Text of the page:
My thanks to Rev. John Heagle for pointing out to me a New York Times link to cosmology, superstring theory, and "relative state" cosmology that led to this column. Fr. Heagle is a one-man instantiation of what the Catholic Church should be, in terms of integrity, spirituality, justice, inquisitiveness ... and just plain indomitable good humor. Being friends with him is like being friends with the late Thomas Merton.
I have been thinking a lot lately about landscapes. Now, by “landscapes” in this context, I do not mean physical landscapes like the ones painted by, e.g., Albert Bierstadt, members of the Hudson River School, or Monet’s haystacks, etc. I mean landscapes that result from the possibility that other Universes, other Kosmoi, may exist other than the one we see around us....
A little learning is a dangerous thing;
Drink deep, or taste not the Pierian spring :
There shallow draughts intoxicate the brain,
And drinking largely sobers us again.
-- Alexander Pope
I cannot remember when I first fell in love with the English language, but subjectively, it seems like I could have fallen in love with it in utero. (My parents tell me I talked at an exceptionally young age, and both times I took the GRE, I blew the top of the scale off the language-skills section.) So it always irritates me to no end to look at the way people misuse and abuse the English language. (It also irritates me when people misuse foreign words that are imported into English, like the German Weltanschauung and Angst, but these are rants for another time.) Sometimes the frustration cro...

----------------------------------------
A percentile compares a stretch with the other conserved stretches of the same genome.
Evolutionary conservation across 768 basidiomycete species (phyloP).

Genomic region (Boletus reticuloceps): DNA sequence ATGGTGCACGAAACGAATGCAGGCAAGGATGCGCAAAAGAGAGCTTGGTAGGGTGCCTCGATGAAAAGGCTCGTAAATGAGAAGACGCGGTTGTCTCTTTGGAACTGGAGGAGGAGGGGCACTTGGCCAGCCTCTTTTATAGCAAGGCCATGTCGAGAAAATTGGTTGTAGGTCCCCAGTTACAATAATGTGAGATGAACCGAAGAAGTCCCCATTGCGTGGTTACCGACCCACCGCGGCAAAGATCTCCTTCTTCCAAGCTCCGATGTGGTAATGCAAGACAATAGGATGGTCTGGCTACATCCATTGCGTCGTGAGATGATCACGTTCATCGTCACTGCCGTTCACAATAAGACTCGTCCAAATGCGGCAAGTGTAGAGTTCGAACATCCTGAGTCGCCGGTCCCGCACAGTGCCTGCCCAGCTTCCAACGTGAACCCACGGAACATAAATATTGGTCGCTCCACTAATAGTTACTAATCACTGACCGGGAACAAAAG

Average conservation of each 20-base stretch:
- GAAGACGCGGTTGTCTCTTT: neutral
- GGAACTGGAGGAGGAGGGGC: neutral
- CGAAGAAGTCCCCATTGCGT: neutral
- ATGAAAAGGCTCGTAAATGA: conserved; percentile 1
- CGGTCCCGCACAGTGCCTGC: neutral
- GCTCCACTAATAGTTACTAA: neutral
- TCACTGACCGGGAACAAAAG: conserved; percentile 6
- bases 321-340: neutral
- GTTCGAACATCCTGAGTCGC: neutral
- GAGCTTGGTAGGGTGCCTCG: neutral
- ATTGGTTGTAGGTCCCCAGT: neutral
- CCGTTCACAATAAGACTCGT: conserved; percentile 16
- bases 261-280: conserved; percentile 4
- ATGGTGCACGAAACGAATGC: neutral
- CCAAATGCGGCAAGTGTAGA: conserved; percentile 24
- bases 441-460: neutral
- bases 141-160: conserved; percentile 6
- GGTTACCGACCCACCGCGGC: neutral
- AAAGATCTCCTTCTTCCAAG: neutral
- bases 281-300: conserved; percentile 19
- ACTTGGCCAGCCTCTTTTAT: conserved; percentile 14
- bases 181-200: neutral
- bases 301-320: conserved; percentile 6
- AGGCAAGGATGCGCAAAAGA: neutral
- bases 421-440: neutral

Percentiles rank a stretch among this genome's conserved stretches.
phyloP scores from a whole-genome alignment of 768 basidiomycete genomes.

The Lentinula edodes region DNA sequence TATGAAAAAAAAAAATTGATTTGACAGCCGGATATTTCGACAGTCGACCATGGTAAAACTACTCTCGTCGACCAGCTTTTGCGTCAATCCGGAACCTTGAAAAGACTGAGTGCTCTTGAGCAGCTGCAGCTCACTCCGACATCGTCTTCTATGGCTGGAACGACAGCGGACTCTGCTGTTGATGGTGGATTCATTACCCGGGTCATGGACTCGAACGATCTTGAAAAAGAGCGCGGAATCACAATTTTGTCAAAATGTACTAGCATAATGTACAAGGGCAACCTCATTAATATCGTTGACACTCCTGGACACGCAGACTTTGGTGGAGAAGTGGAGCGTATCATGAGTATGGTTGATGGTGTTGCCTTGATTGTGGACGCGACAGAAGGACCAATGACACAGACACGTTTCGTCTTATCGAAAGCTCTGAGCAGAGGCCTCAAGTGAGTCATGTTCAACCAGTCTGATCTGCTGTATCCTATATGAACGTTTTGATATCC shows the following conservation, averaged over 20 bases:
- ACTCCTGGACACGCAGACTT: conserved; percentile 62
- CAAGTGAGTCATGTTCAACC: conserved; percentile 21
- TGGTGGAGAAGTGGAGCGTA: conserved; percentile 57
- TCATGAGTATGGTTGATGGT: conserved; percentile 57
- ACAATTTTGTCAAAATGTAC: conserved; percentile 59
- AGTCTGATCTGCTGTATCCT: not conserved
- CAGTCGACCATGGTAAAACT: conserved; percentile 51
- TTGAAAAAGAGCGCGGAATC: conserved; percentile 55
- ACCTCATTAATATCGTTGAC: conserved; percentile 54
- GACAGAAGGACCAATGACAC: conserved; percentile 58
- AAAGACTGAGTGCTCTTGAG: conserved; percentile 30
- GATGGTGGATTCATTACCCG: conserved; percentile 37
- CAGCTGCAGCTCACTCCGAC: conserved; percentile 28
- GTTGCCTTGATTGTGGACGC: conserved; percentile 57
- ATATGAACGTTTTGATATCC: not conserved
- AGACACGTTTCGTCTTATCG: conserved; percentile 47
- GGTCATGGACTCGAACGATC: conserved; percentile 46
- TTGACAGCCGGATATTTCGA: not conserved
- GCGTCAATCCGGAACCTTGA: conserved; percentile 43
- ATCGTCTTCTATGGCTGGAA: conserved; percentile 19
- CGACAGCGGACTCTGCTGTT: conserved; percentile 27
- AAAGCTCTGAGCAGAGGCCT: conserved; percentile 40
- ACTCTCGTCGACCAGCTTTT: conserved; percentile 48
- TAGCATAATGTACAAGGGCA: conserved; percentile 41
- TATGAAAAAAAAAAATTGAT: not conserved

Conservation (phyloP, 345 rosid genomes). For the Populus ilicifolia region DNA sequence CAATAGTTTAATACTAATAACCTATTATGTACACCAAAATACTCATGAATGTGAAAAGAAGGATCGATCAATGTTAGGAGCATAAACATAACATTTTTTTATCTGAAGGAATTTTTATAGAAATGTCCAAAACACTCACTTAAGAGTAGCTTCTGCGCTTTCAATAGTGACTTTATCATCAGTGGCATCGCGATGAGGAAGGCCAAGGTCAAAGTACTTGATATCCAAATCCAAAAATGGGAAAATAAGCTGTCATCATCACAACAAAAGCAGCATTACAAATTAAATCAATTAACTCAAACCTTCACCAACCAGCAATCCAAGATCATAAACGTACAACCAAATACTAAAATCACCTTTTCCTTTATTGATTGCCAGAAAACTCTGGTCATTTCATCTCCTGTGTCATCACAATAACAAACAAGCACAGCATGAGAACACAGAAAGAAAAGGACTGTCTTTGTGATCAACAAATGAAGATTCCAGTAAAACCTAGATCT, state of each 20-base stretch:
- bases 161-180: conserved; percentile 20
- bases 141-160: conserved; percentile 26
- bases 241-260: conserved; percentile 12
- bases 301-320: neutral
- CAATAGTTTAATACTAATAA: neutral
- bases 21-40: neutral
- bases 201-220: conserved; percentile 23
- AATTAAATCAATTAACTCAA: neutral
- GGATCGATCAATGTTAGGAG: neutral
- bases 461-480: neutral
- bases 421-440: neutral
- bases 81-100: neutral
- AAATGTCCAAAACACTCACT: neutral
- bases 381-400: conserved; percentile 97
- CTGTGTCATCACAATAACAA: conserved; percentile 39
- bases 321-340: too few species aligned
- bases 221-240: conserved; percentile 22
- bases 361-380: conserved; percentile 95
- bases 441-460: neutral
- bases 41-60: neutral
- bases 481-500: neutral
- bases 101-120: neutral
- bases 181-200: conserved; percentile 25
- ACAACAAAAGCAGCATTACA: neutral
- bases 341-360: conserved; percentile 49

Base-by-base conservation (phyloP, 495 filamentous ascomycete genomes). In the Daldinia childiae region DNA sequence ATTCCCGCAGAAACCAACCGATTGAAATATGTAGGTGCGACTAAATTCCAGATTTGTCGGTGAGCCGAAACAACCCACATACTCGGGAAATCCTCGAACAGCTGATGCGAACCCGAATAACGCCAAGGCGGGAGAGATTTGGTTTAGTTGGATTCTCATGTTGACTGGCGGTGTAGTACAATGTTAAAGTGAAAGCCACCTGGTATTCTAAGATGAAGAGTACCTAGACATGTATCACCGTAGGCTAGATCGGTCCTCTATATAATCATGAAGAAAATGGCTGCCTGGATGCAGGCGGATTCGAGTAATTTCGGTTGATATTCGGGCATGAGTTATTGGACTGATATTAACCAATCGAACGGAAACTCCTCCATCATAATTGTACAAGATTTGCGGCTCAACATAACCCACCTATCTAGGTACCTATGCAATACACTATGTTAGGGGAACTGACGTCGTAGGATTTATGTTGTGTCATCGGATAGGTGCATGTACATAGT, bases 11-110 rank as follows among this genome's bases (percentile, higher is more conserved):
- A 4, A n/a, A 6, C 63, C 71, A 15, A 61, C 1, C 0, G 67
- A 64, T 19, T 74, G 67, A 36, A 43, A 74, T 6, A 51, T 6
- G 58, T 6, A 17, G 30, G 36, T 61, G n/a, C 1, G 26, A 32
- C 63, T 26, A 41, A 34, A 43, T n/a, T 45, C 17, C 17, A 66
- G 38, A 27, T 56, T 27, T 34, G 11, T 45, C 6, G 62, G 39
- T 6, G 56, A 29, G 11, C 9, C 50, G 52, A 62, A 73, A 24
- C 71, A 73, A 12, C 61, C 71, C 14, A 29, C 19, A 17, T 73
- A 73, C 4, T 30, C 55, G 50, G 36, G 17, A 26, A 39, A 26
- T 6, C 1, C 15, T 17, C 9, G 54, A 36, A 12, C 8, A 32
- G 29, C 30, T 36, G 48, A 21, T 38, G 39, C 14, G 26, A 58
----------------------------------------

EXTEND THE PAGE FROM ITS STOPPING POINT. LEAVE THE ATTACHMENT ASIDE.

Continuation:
Have you ever had the experience of noticing a certain pattern in a wild variety of contexts, a pattern that occurs so consistently that you feel it simply has to mean something … but you have no idea what? I say “in a wild variety of contexts” to rule out cases of patterns that occur within the same context, even though, at the time, you may have no idea of the cause. I remember back in the early 1960s, when I was in junior-high school, I went on a “geology jag”. I spent several months reading books on geology, geophysics, and volcanology that noted with perplexity the mysterious – in the early '60s – pattern whereby volcanic activity tended to be concentrated around the circumference of, e.g., the Pacific Basin, what we today call the “Pacific Ring of Fire,” and similar places.